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Somango is a fruity, indica-dominant hybrid with distinct notes of mango and berry. Soma Seeds, the creators of Lavender and Rock Bud, have claimed responsibility for this tropical strain. It is a cross between three wildly different buds: Big Skunk Korean, Super Skunk, and perennial favorite hybrid Jack Herer. With surprisingly energetic and mentally-focused effects, Somango is sure to please indica and sativa lovers alike. This strain’s THC content has been measured at between 12% and 23%; some phenotypes are also bred for moderate levels of CBD.

Somango sets itself apart with large flowers that are spade-shaped, tapering from a wide base at the stem to a pointed tip. The buds also have a sativa-like structure, appearing loose and fluffy with leaves easily torn away from their central stems. Leaves themselves are an olive green and are shot through with vibrant orange pistils. Frequently, phenotypes of Somango also contain streaks of deep blue and purple in their flowers. These colors come about when pigments called anthocyanins are agitated by cold weather as the plants grow; the process is similar in principle to the changing of foliage in autumn. A blanket of translucent white trichomes covers these already-colorful flowers, giving them a dewy sheen and making them very sticky to the touch.

Somango bursts with a tropical aroma that blends fresh orange with a slightly herbal, peppery note -- this flavor profile will be very familiar to devoted fans of Jack Herer. Many consumers also pick up on the distinct taste of mango in these flowers. The dank odor of skunk hangs out underneath these bright scents and is intensified when buds are ground up or broken open. Somango burns with a surprisingly harsh smoke that may trigger coughing fits. This smoke tastes herbal on the exhale with a fruity, fermented edge. Notably, Somango has no discernible grape flavors or scents; this is because the pigments that determine its purple coloring do not have a corresponding effect on its taste.

The high from this strain creeps up slowly, only manifesting several minutes after smokers have savored its taste. Initial effects emerge as a weighty feeling in the arms and legs, as well as a subtle pressure around the eyes and temples. These physical sensations are soon accompanied by a surge of mental stimulation -- fortunately, though, this bud’s pervasive body stone prevents the cerebral effects from becoming overwhelming, and mindrace is not commonly reported. With a relaxed body and an unfettered mind, the smoker may be more receptive to creative energy and able to easily brainstorm. Alternatively, Somango has enough sativa potency and focus to allow for concentration on complex, analytical tasks. In less productive settings, this bud can facilitate conversation and giggly vibes among like-minded friends. Somango’s blend of mental and physical effects also makes it an effective aphrodisiac.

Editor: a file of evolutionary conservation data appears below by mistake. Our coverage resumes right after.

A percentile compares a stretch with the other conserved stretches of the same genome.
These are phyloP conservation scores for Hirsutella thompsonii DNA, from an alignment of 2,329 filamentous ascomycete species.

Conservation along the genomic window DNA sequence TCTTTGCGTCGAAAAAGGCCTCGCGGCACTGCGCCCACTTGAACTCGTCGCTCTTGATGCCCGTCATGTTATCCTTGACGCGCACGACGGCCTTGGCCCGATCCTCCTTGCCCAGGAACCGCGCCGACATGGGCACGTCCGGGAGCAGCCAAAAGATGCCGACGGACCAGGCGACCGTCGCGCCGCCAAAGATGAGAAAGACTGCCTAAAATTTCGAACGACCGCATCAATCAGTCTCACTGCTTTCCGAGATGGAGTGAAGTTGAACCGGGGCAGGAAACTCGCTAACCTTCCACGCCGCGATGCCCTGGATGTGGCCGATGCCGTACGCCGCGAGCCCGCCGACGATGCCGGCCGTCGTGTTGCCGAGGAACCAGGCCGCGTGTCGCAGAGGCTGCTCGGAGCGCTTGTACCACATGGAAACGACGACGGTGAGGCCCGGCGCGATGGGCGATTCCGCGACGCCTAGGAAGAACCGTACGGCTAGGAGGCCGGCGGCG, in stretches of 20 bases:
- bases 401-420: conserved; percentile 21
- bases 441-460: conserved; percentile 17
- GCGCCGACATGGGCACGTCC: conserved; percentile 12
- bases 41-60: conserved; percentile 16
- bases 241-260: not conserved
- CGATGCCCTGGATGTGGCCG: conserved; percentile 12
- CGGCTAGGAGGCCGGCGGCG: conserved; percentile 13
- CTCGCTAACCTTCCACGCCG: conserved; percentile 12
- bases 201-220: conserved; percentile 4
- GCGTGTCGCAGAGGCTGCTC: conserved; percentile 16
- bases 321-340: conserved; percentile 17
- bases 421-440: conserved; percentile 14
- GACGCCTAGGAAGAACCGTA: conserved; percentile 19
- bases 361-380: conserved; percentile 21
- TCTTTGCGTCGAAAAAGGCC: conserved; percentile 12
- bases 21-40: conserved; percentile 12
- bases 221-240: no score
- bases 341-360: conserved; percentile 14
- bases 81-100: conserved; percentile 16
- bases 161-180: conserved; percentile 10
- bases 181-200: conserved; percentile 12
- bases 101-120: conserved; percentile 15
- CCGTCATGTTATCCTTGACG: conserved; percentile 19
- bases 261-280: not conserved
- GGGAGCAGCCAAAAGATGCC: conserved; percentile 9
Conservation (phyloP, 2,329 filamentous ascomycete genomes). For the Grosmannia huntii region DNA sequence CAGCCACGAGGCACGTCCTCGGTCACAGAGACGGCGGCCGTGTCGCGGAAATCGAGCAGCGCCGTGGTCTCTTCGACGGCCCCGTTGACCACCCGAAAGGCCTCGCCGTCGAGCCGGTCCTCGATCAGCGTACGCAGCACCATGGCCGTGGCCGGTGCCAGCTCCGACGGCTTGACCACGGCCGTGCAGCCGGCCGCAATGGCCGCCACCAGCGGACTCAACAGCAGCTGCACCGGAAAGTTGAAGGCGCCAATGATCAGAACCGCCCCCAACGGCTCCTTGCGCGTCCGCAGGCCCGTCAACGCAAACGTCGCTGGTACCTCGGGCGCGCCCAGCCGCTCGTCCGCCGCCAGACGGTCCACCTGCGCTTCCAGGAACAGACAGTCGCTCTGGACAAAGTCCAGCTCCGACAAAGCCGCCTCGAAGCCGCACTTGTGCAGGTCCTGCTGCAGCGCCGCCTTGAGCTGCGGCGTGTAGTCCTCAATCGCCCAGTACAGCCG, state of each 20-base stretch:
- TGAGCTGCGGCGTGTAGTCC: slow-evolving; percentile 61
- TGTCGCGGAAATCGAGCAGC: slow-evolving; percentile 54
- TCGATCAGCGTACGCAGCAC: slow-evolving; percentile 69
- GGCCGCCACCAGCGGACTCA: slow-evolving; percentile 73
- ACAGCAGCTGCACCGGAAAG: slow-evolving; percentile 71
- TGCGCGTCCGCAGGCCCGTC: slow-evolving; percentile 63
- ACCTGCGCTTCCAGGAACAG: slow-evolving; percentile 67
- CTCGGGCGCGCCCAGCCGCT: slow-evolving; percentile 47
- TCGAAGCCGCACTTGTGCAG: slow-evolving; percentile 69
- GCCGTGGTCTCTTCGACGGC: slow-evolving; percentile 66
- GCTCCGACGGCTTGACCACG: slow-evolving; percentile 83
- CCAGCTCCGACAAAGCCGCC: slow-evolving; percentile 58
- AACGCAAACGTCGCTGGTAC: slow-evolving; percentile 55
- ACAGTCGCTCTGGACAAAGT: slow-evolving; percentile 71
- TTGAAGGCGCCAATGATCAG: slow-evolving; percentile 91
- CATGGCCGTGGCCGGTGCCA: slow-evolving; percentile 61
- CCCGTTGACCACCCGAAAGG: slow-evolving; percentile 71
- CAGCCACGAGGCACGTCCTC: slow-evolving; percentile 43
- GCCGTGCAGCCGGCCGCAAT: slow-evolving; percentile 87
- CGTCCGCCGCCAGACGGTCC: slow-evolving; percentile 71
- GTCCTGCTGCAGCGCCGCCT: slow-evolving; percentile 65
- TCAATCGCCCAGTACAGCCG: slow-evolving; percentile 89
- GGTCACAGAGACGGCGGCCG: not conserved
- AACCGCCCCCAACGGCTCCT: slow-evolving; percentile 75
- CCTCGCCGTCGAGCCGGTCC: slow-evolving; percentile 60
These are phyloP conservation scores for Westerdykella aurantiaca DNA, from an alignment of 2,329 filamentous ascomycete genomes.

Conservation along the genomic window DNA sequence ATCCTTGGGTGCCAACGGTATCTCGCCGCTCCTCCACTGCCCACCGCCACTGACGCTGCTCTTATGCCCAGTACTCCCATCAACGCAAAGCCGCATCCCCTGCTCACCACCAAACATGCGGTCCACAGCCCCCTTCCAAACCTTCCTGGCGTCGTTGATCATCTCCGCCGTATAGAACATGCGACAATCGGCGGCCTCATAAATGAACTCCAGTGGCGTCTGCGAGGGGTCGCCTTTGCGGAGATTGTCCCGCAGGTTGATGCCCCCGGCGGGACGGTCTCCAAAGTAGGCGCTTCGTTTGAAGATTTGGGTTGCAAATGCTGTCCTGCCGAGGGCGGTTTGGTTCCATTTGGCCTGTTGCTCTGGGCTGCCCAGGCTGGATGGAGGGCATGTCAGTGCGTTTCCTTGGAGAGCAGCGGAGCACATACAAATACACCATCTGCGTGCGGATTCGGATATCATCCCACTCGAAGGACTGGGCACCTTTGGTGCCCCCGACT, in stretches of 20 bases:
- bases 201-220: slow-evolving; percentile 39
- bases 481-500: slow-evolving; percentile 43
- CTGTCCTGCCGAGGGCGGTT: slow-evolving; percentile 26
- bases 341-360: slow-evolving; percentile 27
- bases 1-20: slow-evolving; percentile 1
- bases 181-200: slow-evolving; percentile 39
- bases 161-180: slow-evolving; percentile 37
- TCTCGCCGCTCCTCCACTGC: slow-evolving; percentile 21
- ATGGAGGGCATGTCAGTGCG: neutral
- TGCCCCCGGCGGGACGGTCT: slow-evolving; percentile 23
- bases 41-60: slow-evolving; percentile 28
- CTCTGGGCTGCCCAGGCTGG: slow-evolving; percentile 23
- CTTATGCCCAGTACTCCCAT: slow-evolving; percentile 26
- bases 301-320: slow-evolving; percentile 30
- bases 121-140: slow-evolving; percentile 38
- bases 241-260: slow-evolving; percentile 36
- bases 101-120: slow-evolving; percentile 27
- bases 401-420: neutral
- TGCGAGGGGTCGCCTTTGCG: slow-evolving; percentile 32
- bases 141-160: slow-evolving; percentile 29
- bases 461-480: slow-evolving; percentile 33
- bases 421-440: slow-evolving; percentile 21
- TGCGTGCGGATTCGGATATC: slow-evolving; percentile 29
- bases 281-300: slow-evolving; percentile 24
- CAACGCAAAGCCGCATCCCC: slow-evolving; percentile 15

Somango’s versatile effects can also be of use to many medical cannabis patients. Several consumers report fast-acting and effective relief from pain, both temporary and chronic. Meanwhile, the strain’s anti-inflammatory properties can soothe minor irritations like nausea and headaches. Psychologically speaking, Somango’s mood-elevating properties can temporarily improve the symptoms of stress, depression, and anxiety. In high enough doses, this bud may even lull insomniacs into a deep, restful sleep. Because it is unlikely to lead to intense patterns of recursive thinking, Somango is a good choice for patients who are prone to panic or who have a low THC tolerance.

Fortunately, seeds of Somango are available from several online retailers. Once obtained, the strain can be grown indoors or out, although successful outdoor cultivation requires a semi-humid climate with daytime temperatures between 70 and 80 degrees Fahrenheit. Plants tend to be on the taller side and, if nurtured indoors, may requires growers to do some early training and pruning. Additionally, growers looking to bring out Somango’s violet hues should expose their crops to cold (but not freezing) nighttime temperatures late in the vegetative stage. Somango flowers within 9 to 10 weeks when grown indoors and is ready for harvest in late October when grown outdoors.

Somango’s smooth, wide-ranging effects make it a great choice for use at any time of day and as an accompaniment to almost any activity. Its uniquely tropical aroma may also be a great social asset, as it’s likely to turn heads if broken out at parties.

Somango p/g

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